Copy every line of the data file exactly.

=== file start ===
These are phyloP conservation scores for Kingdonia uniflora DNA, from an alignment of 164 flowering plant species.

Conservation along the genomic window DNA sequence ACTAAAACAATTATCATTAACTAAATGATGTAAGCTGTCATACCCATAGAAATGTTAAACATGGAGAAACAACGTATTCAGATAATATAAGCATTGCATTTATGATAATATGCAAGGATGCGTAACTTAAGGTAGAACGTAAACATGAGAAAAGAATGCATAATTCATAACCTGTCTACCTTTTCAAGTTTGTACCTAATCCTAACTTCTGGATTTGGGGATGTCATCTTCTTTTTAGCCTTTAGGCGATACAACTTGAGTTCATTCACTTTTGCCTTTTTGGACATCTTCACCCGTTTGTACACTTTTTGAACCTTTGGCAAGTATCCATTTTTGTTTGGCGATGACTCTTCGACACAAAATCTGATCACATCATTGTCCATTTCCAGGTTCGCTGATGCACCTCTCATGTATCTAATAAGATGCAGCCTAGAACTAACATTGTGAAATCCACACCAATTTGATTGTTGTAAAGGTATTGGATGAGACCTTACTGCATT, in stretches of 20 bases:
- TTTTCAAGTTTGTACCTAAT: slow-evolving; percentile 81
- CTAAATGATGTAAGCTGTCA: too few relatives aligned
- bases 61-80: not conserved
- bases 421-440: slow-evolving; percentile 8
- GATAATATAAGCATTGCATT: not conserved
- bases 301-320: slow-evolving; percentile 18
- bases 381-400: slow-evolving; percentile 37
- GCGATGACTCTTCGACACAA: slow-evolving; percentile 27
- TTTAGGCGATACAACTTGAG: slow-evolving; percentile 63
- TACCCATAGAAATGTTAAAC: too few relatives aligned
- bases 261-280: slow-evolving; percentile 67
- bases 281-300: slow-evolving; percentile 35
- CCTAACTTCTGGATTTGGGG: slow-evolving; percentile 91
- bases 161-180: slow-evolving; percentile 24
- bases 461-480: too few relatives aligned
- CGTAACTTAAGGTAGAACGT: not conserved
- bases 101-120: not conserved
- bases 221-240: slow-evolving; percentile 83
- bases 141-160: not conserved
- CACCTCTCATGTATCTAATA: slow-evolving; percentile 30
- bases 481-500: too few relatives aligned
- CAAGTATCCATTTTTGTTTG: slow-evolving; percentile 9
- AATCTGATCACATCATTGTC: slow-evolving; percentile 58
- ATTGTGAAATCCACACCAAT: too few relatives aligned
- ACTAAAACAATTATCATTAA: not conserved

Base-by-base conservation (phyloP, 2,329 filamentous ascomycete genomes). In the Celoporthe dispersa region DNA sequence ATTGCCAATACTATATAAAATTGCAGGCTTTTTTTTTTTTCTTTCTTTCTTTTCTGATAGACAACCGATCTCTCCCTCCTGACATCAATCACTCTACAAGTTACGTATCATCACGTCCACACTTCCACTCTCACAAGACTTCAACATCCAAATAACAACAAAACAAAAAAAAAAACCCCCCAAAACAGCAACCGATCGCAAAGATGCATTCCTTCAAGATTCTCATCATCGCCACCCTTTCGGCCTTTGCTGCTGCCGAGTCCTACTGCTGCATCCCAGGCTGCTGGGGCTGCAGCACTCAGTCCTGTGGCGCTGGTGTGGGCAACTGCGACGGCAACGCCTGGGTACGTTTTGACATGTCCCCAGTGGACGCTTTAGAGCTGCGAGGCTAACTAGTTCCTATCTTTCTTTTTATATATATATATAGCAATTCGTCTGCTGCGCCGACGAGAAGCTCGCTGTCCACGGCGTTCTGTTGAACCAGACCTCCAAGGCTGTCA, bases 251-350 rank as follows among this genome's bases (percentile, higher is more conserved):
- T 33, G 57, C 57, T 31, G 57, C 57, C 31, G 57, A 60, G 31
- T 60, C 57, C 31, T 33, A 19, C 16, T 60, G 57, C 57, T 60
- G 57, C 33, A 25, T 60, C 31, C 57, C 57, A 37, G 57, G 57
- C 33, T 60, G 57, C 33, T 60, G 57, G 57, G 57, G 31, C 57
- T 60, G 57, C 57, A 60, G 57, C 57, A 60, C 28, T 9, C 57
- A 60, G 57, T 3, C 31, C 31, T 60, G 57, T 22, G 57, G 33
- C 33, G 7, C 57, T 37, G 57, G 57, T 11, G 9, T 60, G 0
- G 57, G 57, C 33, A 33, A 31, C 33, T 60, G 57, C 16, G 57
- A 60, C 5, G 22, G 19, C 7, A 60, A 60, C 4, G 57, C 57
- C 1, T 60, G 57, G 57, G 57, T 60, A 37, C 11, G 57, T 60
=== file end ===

These are phyloP conservation scores for Kingdonia uniflora DNA, from an alignment of 164 flowering plant species.

Conservation along the genomic window DNA sequence ACTAAAACAATTATCATTAACTAAATGATGTAAGCTGTCATACCCATAGAAATGTTAAACATGGAGAAACAACGTATTCAGATAATATAAGCATTGCATTTATGATAATATGCAAGGATGCGTAACTTAAGGTAGAACGTAAACATGAGAAAAGAATGCATAATTCATAACCTGTCTACCTTTTCAAGTTTGTACCTAATCCTAACTTCTGGATTTGGGGATGTCATCTTCTTTTTAGCCTTTAGGCGATACAACTTGAGTTCATTCACTTTTGCCTTTTTGGACATCTTCACCCGTTTGTACACTTTTTGAACCTTTGGCAAGTATCCATTTTTGTTTGGCGATGACTCTTCGACACAAAATCTGATCACATCATTGTCCATTTCCAGGTTCGCTGATGCACCTCTCATGTATCTAATAAGATGCAGCCTAGAACTAACATTGTGAAATCCACACCAATTTGATTGTTGTAAAGGTATTGGATGAGACCTTACTGCATT, in stretches of 20 bases:
- TTTTCAAGTTTGTACCTAAT: slow-evolving; percentile 81
- CTAAATGATGTAAGCTGTCA: too few relatives aligned
- bases 61-80: not conserved
- bases 421-440: slow-evolving; percentile 8
- GATAATATAAGCATTGCATT: not conserved
- bases 301-320: slow-evolving; percentile 18
- bases 381-400: slow-evolving; percentile 37
- GCGATGACTCTTCGACACAA: slow-evolving; percentile 27
- TTTAGGCGATACAACTTGAG: slow-evolving; percentile 63
- TACCCATAGAAATGTTAAAC: too few relatives aligned
- bases 261-280: slow-evolving; percentile 67
- bases 281-300: slow-evolving; percentile 35
- CCTAACTTCTGGATTTGGGG: slow-evolving; percentile 91
- bases 161-180: slow-evolving; percentile 24
- bases 461-480: too few relatives aligned
- CGTAACTTAAGGTAGAACGT: not conserved
- bases 101-120: not conserved
- bases 221-240: slow-evolving; percentile 83
- bases 141-160: not conserved
- CACCTCTCATGTATCTAATA: slow-evolving; percentile 30
- bases 481-500: too few relatives aligned
- CAAGTATCCATTTTTGTTTG: slow-evolving; percentile 9
- AATCTGATCACATCATTGTC: slow-evolving; percentile 58
- ATTGTGAAATCCACACCAAT: too few relatives aligned
- ACTAAAACAATTATCATTAA: not conserved

Base-by-base conservation (phyloP, 2,329 filamentous ascomycete genomes). In the Celoporthe dispersa region DNA sequence ATTGCCAATACTATATAAAATTGCAGGCTTTTTTTTTTTTCTTTCTTTCTTTTCTGATAGACAACCGATCTCTCCCTCCTGACATCAATCACTCTACAAGTTACGTATCATCACGTCCACACTTCCACTCTCACAAGACTTCAACATCCAAATAACAACAAAACAAAAAAAAAAACCCCCCAAAACAGCAACCGATCGCAAAGATGCATTCCTTCAAGATTCTCATCATCGCCACCCTTTCGGCCTTTGCTGCTGCCGAGTCCTACTGCTGCATCCCAGGCTGCTGGGGCTGCAGCACTCAGTCCTGTGGCGCTGGTGTGGGCAACTGCGACGGCAACGCCTGGGTACGTTTTGACATGTCCCCAGTGGACGCTTTAGAGCTGCGAGGCTAACTAGTTCCTATCTTTCTTTTTATATATATATATAGCAATTCGTCTGCTGCGCCGACGAGAAGCTCGCTGTCCACGGCGTTCTGTTGAACCAGACCTCCAAGGCTGTCA, bases 251-350 rank as follows among this genome's bases (percentile, higher is more conserved):
- T 33, G 57, C 57, T 31, G 57, C 57, C 31, G 57, A 60, G 31
- T 60, C 57, C 31, T 33, A 19, C 16, T 60, G 57, C 57, T 60
- G 57, C 33, A 25, T 60, C 31, C 57, C 57, A 37, G 57, G 57
- C 33, T 60, G 57, C 33, T 60, G 57, G 57, G 57, G 31, C 57
- T 60, G 57, C 57, A 60, G 57, C 57, A 60, C 28, T 9, C 57
- A 60, G 57, T 3, C 31, C 31, T 60, G 57, T 22, G 57, G 33
- C 33, G 7, C 57, T 37, G 57, G 57, T 11, G 9, T 60, G 0
- G 57, G 57, C 33, A 33, A 31, C 33, T 60, G 57, C 16, G 57
- A 60, C 5, G 22, G 19, C 7, A 60, A 60, C 4, G 57, C 57
- C 1, T 60, G 57, G 57, G 57, T 60, A 37, C 11, G 57, T 60